These images are the first images from her work that are in colour which she continued to use to increase effect. Dictated by a desire to work at home rather than on location which is more stereotypical of a women which is diferent to Untitled Film Stills as Sherman did not show women in their normal roles. Sherman photographed herself infront of a screen on which she projected slides of outdoor and indoor scenes. These images are more contemporary than the previous series (Untitled Film Stills). Sherman is still role playing, but these characters are decidely more up to date in their character. Rather than victims or femme fatales, the women in the Rear Screen Projections appear more confident and independant. The majority of these works depict youthful, middle-class women out in the real world.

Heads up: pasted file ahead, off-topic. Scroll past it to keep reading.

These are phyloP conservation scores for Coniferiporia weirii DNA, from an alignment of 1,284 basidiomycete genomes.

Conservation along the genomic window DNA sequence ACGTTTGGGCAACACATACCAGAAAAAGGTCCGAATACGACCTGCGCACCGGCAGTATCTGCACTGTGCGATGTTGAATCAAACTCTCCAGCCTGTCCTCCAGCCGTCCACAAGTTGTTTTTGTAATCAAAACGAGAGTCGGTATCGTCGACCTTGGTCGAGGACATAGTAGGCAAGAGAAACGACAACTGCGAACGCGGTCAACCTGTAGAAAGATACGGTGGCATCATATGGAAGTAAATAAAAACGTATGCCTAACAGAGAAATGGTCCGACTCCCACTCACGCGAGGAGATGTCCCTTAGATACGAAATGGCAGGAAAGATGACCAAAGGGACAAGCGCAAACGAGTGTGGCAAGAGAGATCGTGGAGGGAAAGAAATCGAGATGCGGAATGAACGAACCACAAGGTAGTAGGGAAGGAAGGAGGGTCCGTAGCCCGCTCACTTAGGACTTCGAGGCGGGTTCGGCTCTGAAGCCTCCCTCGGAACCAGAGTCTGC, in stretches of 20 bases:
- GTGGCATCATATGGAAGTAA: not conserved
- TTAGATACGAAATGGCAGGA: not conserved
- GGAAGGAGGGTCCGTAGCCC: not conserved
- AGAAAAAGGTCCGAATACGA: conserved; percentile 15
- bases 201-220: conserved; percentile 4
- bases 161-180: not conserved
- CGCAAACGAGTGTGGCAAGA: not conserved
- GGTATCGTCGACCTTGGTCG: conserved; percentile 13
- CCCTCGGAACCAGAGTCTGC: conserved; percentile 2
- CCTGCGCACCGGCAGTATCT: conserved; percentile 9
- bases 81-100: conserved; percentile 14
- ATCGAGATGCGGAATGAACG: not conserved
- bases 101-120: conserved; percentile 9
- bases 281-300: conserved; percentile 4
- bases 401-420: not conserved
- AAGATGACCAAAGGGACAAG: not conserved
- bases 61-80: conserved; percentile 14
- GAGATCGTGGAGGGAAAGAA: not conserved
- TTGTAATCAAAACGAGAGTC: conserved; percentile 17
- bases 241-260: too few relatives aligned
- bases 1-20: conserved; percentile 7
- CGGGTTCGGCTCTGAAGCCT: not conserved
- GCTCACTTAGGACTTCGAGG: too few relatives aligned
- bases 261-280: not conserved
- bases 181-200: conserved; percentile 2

Sherman’s appropriation of the media’s forms in order to critique it has its parrallel in the work of Barbara Kruger. Having worked in advertising, Kruger expertly mimics the look and imagery of ads and inserts disjunctive texts to expose their manipulations. She has similarly created work that deal with the media’s representation of women but with none of the nostalgic allure of Sherman’s early series; Kruger’s approach is much more confrontational.